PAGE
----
The Room Where It Happens

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"The Room Where It Happens"
Song by Leslie Odom Jr., Lin-Manuel Miranda, Daveed Diggs, Okieriete Onaodowan, & the Cast of Hamilton
from the album Hamilton
Released 2015
Genre
Length 5:19
Songwriter(s) Lin-Manuel Miranda

"The Room Where It Happens" is a song from Act 2 of the musical Hamilton, based on the life of Alexander Hamilton, which premiered on Broadway in 2015. The musical relates the life of Alexander Hamilton and his relationships with his family, and Aaron Burr. Lin-Manuel Miranda composed the music, lyrics and book for the song and musical.[1] The song relates the story of the Compromise of 1790.

Background

The song's writer and composer Lin-Manuel Miranda explained, "'Wait for It' and 'The Room Where It Happens' are two of the best songs I've ever written in my life and Aaron Burr got them both".[2]

Alex Lacamoire, Hamilton's musical director, explained how he came to add a banjo to a hip-hop band: "'The Room Where it Happens' just cried for it. The single greatest idea in the whole show, only because it's so quirky and is so of the style of the music. It's so Kander and Ebb-y, Dixieland, so I just sat down to orchestrate it, and I'm thinking to myself, 'What can the guitar do?' And literally in a flash of light, I'm like, 'Oh my god, it could be a banjo!' It invokes the feel of the song and I think it really fits in the world of it, but it's also so left of center and not what you would expect."[3]

Synopsis

Aaron Burr encounters then Secretary Alexander Hamilton in New York, and they discuss the legacy of the deceased General Mercer, pondering what their legacy will be. Their discussion is interrupted as Hamilton is ushered to a secret dinner table bargain, in which he, Thomas Jefferson, and James Madison agree upon an unprecedented political compromise. The capital city of their new nation will be moved to the Potomac River, politically and geographically placing it in the South. In exchange for this, the Democratic-Republican Party will support Hamilton's financial system in Congress, facilitating its passage into legislation. Burr enviously comments on how the American people, and more specifically himself, had no agency in this decision. He then decides to rectify this by running for political office in an effort to be in the eponymous room. This leads him to run as a Democratic-Republican against Philip Schuyler, Hamilton's father-in-law, for the position of United States Senator for New York.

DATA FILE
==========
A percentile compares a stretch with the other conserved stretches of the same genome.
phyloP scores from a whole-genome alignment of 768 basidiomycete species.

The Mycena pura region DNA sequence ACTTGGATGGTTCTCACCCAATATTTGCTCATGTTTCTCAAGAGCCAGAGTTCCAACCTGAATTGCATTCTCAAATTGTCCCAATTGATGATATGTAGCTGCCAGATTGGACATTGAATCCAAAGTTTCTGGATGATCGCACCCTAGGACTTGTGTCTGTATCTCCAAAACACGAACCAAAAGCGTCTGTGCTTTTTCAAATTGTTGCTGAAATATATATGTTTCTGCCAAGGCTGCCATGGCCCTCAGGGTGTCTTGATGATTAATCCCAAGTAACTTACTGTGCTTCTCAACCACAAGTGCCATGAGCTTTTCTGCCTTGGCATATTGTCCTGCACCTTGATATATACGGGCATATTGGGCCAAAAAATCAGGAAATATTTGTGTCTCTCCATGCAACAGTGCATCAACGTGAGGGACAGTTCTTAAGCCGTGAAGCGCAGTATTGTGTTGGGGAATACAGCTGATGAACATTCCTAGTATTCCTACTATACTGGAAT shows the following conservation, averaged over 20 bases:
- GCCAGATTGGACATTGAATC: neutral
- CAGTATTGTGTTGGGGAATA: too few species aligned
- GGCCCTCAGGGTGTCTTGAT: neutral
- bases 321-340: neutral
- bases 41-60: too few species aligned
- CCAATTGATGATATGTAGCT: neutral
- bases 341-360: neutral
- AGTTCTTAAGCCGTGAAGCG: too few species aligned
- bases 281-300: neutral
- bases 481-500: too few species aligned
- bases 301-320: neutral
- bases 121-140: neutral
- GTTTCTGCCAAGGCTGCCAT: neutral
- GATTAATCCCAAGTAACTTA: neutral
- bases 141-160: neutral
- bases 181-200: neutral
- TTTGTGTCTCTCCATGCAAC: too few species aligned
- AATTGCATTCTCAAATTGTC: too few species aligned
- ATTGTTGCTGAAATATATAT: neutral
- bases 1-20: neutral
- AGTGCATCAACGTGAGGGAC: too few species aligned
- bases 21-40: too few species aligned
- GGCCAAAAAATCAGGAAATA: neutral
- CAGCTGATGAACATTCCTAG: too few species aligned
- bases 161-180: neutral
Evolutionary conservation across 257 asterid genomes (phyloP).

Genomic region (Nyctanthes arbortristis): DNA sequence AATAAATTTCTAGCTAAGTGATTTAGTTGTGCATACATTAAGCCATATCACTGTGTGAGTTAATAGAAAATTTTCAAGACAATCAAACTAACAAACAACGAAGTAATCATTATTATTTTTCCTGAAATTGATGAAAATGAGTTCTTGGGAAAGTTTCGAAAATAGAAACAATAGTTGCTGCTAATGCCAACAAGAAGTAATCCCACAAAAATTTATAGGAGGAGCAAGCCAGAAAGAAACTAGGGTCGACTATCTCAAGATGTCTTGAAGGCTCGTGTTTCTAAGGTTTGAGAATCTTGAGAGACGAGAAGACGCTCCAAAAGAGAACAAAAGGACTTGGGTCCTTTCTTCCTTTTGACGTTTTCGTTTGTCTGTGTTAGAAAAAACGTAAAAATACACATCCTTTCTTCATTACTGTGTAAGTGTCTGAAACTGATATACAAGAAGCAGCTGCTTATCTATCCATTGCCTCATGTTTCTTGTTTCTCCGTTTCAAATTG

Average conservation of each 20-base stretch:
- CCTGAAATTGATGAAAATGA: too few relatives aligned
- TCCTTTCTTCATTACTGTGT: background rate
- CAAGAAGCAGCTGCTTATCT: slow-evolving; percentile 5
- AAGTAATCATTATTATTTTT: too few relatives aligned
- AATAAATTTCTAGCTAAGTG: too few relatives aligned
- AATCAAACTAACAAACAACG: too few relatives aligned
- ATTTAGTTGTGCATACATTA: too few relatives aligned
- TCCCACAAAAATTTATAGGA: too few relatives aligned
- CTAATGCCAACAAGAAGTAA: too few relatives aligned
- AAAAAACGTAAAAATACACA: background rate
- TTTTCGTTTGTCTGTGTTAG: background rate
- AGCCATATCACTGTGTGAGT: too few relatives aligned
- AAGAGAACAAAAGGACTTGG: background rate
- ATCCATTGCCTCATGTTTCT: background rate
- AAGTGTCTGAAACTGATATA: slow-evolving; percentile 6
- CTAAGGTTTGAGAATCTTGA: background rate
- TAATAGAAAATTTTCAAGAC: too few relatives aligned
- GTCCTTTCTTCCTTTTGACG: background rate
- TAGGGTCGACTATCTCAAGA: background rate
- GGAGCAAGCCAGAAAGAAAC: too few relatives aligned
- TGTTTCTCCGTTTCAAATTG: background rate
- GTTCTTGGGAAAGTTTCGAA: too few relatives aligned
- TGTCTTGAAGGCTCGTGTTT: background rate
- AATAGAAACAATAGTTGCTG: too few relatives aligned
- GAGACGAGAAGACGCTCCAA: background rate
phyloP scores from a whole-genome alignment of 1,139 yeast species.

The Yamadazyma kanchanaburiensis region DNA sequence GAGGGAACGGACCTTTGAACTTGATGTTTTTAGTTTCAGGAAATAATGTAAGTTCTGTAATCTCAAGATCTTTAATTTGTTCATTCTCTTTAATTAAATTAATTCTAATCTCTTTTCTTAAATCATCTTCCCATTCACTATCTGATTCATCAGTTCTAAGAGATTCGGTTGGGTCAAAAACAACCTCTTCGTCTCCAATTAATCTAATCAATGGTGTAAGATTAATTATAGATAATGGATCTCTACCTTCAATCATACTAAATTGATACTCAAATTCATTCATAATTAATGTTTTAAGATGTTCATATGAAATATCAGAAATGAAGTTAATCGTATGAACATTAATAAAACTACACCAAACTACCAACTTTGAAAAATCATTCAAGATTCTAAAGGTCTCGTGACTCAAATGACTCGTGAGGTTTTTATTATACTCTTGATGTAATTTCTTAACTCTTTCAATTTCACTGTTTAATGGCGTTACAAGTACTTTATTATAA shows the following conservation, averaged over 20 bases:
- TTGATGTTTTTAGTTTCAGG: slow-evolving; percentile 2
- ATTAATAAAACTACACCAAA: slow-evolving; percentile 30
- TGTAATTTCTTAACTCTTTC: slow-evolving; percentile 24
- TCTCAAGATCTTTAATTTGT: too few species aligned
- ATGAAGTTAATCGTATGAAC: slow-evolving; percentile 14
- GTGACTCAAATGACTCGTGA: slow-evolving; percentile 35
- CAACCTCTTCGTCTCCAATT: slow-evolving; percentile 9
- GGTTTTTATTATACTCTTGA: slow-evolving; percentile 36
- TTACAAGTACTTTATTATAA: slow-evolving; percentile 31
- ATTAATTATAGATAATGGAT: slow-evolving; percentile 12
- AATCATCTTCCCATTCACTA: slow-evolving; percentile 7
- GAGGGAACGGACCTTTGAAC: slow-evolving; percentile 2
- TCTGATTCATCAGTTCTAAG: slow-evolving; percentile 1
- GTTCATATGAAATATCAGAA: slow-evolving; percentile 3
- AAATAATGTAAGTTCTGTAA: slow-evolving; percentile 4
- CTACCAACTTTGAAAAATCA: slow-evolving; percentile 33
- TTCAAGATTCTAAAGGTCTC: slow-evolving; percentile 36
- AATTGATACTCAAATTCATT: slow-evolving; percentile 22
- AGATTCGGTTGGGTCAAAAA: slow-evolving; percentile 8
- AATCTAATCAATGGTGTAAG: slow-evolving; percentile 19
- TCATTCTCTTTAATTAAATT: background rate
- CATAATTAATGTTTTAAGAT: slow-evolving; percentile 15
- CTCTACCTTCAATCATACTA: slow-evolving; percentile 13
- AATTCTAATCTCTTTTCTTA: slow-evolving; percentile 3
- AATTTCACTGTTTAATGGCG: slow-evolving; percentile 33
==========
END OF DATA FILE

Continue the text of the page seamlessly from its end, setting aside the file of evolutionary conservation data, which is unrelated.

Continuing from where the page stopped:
Claire Lampen of Yahoo News explained "History has drawn much of its information on the compromise from Thomas Jefferson's account of the evening, according to PBS; neither Miranda nor anyone else can be entirely certain what happened behind those closed doors".[4] This grants Miranda artistic liberty and freedom in retelling the story of the compromise.

Style

Monesha Woods of Vibe wrote that song is sung over a "snazzy, jazzy beat almost to tease [Hamilton's] VIP status".[5] Film and stage theater columnist Elizabeth Logan of The Huffington Post said the "slick" song is "just Fosse enough", and that it is "yet another reminder that American politicians have always, always made secret deals."[6] Arts and culture scholar Alisa Solomon of The Nation described it as a "razzmatazz show-tune".[7] Theatrical reviewer David Cote of Timeout deemed it "the ultimate outsider's jazz romp".[8] Theater critic Peter Marks of The Washington Post called it "a bluesy elucidation of a politician's urge to be at the center of the action".[9] Poet and Catholic blogger Monique Ocampo of Patheos deemed it Burr's "villain song".[10] Playwright and dramatic expert Carol Rocamora of Broad Street Review deemed it a "pop ballad".[11] Theater staff writer Anna Maples of MOVE Magazine says the song was her "personal favorite" and has a "blend of New Orleans and Dixieland jazz."[12] WIUX said: